Another event, which I consider to be very interesting, is that one of the well-known Italian conductors of that time, Angelo Mariani (1822-1873), was also invited to the Ottoman court as conductor and teacher. Mariani, who had volunteered to participate in the Italian Independence War of 1848, went to Istanbul at the age of 27, and started working at the court, most probably having been invited upon a suggestion of Donizetti, who was already quite an old man. I believe Mariani to have gone back to Italy four years later in 1852, and these four years must have had a positive effect on the opera activities of those years in Istanbul.
In spite of the fact that the young Turkish musicians, who were educated under the direction of Giuseppe Donizetti, worked on Italian operas, I have never seen any document which would show that they performed an entire Italian opera, with the exception of some documents which confirm that the Ottoman Sultan Abdulmecid (1823-1861) asked Donizetti to organize some opera performances. The Court Theatre, the construction of which seems to have started in 1858 according to the plans of the Italian architect Fosatti during Sultan Abdulmecid’s reign, was completed in 1859. Although it is known that a large Italian company participated in the inauguration of this theatre on 8 January 1859, unfortunately I have not been able to find out which opera was performed.
According to some documents, the opera performances made at the Court Theatre by Italian artists came to a standstill; and although some years later Sultan Abdulaziz (1830-1876) had the theatre reconstructed after being completely burnt down, he was not interested in opera performances at all. After the reigns of Sultan Aziz and Sultan Murat, it was Sultan Abdulhamit II (1842-1911) who was again interested in the Court Theatre; however, musical activities or opera performances gradually died away within the walls of the palace.
The special interest formerly attached to the opera could not be revived during the last decades of the 19th century, and it was only after the foundation of the Turkish Republic, following the Independence War, in 1923 by Mustafa Kemal Atatürk (1881-1938) that Turkey returned to the art of opera. Thus, the first State Opera in Turkey was founded in 1947 with the help of Turkish musicians who were educated in the Ankara State Conservatory. Italian maestros once more rendered great services, and Giuseppe Verdi’s works in particular were put in the programs of the State Opera, which was founded by the famous opera stage-manager Prof. Carl Ebert, who worked in Ankara during the period of 1936-1945.
The Republican era opera activities, which started and developed with the support of the State, created many talented Turkish opera artists, some of whom attained great success on the stages of many important world operas including La Scala. The Turkish opera during the Republican era has not only presented western operas, but has also given birth to national Turkish operas. Today, at the Turkish State Opera, which has celebrated its 27th anniversary, works chosen from world opera literature, and particularly Italian operas, are being performed with both Turkish and Italian librettos, sometimes by Turkish artists and sometimes by both Turkish and famous Italian artists.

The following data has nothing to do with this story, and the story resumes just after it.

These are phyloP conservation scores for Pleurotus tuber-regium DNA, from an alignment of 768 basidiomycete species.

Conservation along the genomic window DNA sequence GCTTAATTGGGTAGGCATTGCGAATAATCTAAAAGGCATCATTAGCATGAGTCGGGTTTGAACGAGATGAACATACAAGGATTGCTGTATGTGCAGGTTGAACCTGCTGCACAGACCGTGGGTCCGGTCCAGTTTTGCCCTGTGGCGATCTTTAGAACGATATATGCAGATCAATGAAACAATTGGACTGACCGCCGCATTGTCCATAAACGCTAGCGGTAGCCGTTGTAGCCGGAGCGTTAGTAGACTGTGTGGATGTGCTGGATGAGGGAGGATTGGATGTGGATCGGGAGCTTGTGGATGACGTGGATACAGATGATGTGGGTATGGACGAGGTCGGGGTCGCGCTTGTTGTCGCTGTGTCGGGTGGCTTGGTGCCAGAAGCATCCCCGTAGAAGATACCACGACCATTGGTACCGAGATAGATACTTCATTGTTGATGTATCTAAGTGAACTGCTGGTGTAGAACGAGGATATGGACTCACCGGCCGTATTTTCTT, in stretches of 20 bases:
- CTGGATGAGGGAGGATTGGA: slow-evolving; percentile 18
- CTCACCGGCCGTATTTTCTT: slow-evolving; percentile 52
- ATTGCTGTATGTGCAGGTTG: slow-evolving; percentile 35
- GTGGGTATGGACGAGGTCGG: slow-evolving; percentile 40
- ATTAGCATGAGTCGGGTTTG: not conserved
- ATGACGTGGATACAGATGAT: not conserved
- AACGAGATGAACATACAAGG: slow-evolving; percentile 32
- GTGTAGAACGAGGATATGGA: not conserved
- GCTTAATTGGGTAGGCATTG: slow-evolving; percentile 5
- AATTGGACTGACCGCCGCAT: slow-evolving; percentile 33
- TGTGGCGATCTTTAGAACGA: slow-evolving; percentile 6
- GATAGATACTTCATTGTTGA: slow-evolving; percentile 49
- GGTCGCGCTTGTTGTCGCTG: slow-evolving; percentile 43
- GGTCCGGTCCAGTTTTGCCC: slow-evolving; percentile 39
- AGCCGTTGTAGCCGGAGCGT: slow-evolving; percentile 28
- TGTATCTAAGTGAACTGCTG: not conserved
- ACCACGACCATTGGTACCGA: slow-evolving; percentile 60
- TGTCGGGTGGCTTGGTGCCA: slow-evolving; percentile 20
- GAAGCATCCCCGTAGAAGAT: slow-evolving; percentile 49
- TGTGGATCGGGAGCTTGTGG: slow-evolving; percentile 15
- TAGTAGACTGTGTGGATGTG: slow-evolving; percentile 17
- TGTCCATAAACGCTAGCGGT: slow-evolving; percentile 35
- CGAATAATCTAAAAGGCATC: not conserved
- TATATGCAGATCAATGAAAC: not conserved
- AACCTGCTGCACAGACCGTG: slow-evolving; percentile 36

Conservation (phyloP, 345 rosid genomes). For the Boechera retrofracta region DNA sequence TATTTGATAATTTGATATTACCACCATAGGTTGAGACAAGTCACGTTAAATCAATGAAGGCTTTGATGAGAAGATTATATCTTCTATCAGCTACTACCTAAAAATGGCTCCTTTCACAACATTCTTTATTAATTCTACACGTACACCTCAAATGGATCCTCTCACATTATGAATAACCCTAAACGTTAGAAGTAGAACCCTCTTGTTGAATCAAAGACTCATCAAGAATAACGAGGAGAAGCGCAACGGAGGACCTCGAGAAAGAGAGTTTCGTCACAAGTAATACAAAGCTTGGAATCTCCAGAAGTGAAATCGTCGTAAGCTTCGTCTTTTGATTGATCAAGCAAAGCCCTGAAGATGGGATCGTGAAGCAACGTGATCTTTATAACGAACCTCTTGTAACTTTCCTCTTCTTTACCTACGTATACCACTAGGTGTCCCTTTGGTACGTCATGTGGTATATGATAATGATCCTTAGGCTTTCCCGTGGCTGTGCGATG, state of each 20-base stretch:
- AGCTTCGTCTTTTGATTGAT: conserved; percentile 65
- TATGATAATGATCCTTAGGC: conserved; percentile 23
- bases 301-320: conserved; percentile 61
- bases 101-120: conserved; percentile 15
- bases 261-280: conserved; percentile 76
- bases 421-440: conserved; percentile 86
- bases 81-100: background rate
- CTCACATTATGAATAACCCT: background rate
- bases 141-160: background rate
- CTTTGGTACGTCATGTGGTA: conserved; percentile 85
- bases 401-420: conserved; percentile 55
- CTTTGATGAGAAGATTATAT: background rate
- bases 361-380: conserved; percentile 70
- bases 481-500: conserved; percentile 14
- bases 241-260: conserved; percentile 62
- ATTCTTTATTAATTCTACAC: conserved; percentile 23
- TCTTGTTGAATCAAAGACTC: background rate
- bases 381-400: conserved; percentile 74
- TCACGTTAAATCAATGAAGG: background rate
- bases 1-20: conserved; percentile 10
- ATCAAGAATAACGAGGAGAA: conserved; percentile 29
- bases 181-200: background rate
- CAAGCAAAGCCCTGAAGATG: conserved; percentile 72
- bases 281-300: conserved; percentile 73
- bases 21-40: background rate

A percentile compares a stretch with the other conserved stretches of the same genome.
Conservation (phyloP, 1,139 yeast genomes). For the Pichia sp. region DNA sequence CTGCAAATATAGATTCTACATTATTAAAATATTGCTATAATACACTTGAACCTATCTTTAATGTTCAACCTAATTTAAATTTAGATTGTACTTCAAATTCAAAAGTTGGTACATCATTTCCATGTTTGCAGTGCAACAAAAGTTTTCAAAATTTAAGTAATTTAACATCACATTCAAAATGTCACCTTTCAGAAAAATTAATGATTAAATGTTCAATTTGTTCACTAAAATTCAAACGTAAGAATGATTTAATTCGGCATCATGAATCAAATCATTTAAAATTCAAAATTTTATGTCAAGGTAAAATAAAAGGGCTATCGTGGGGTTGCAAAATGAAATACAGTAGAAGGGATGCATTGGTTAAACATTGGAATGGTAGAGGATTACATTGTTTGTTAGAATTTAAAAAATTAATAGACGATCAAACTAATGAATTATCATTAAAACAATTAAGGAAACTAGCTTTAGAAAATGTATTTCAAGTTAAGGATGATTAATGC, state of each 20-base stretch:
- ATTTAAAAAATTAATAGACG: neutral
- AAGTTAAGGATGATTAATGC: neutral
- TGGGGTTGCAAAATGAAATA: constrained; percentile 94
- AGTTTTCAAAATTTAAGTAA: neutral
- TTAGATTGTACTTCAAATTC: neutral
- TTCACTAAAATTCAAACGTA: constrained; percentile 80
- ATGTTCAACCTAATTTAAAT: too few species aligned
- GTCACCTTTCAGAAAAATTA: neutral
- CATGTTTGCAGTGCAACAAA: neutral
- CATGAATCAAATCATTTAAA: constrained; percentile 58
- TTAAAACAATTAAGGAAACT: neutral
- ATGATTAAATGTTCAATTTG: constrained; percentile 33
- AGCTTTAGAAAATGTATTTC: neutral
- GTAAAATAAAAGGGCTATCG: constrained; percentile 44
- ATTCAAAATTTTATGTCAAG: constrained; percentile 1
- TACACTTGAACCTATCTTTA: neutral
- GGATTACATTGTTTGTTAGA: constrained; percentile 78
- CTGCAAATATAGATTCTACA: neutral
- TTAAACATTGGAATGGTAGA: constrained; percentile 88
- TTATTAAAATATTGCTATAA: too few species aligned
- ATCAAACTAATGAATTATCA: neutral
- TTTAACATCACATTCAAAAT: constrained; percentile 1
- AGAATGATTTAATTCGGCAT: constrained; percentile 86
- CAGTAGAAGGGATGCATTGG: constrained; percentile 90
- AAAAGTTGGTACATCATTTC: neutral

Our country, which has been successful in applying the knowledge and technique of contemporary civilization in the field of music during the above-mentioned 50-year period, has attached special interest to the great Italian composer Giuseppe Verdi and has added 10 Turkish librettos of Verdi operas to the national repertory. The titles of these operas and their first performance dates in the a chronological order during the Republican era are as follows:
Un ballo in maschera
Un ballo in maschera
La forza del destino
1947, Ankara State Conservatory
2 November 1955, Ankara State Opera
1 October 1950, Ankara State Opera
18 April 1954, Ankara State Opera
6 February 1955, Ankara State Opera
20 March 1958, Ankara State Opera
12 March 1960, Ankara State Opera
14 April 1962, Ankara State Opera
2 March 1964, Ankara State Opera
1969, Istanbul State Opera
Out of the above-mentioned first performances of the Verdi operas during this time, La forza del destino was performed in Italian on 21 March 1964 by Turkish artists, with the participation of the Italian baritone Meliciani.
The program of the Ankara State Opera for the present season will be ended with the performance of La Traviata.
I have tried to summarize, in a chronological order, the significance of the works created by such a genius as Giuseppe Verdi from the point of view of Turkey’s cultural efforts during the 19th century and the present Republic era. I would like to express my appreciation and thanks to the Opera of Chicago and the Instituto di Studi Verdiani for having given me this opportunity.
(1) The Turkish-Russian War of 1877-78, Tripoli War of 1911-12, Balkan War of 1912-13, First World War of 1914-18 and the Independence War of 1921-23.